Interfaces and Inversion of Control

The way I see it, there are three reasons for using an Inversion of Control (IoC) / Dependency Injection (DI) container:

  1. To decouple the actual implementation from a base class/interface (the contract), so that we can change the implementation when needed
  2. To allow the implementation itself to have services injected into it when it is built
  3. To control the lifetime of a service, for example, singleton, web request scoped, transient, etc

For #1, one common approach is to create an interface for every service that we are registering in the IoC/DI – this is actually why we call it Inversion of Control: we don’t control it, the container does. Nothing against it, but it may not be necessary: if for the service we are registering there will never, ever, be a different implementation (and we know that this may happen, like, for infrastructure code), there isn’t really a need for registering a service under an umbrella interface (or base class). Of course, this may bite us later, so we need to be really careful about it. The way I sometimes avoid interfaces is because I really don’t need them, and I end up saving some extra code and files.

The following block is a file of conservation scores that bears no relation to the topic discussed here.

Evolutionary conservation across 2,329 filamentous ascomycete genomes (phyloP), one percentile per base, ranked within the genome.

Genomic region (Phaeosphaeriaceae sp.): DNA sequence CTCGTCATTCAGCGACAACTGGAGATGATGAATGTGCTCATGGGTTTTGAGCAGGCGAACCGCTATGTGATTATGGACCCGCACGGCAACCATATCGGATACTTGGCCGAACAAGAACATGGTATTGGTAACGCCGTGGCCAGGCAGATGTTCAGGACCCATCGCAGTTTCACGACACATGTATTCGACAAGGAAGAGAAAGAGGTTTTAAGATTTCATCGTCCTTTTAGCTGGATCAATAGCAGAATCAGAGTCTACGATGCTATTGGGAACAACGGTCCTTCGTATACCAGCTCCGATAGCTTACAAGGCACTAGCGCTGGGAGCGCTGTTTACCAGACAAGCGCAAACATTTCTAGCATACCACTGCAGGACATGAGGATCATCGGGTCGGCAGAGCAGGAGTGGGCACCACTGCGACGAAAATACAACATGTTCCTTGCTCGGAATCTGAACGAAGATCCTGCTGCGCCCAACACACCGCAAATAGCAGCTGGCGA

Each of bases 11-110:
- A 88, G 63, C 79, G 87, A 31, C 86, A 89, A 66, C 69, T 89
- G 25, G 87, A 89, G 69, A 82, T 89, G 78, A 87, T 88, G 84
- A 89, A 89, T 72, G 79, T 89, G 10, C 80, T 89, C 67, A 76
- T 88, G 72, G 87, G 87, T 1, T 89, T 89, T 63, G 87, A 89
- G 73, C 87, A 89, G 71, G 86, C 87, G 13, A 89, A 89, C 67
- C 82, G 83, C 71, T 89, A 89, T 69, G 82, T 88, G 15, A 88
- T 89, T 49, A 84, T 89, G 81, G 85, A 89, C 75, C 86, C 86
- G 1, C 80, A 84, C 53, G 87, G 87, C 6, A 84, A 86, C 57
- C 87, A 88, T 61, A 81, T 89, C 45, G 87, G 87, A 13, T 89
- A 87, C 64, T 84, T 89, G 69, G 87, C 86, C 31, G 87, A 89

The second reason is straightforward: we declare, on the implementation’s constructor, the services that we will be taking as dependencies, so that we can keep a reference to them for later usage.

Finally, reason #3, for me, its, for example, what makes Singleton an anti-pattern. Using an IoC container we can control the lifetime and have a service iinjected into our classes, transparently, without caring if there is one or more than one instances of it.

Published by

Ricardo Peres

Team Leader at Dixons Carphone. Microsoft MVP.

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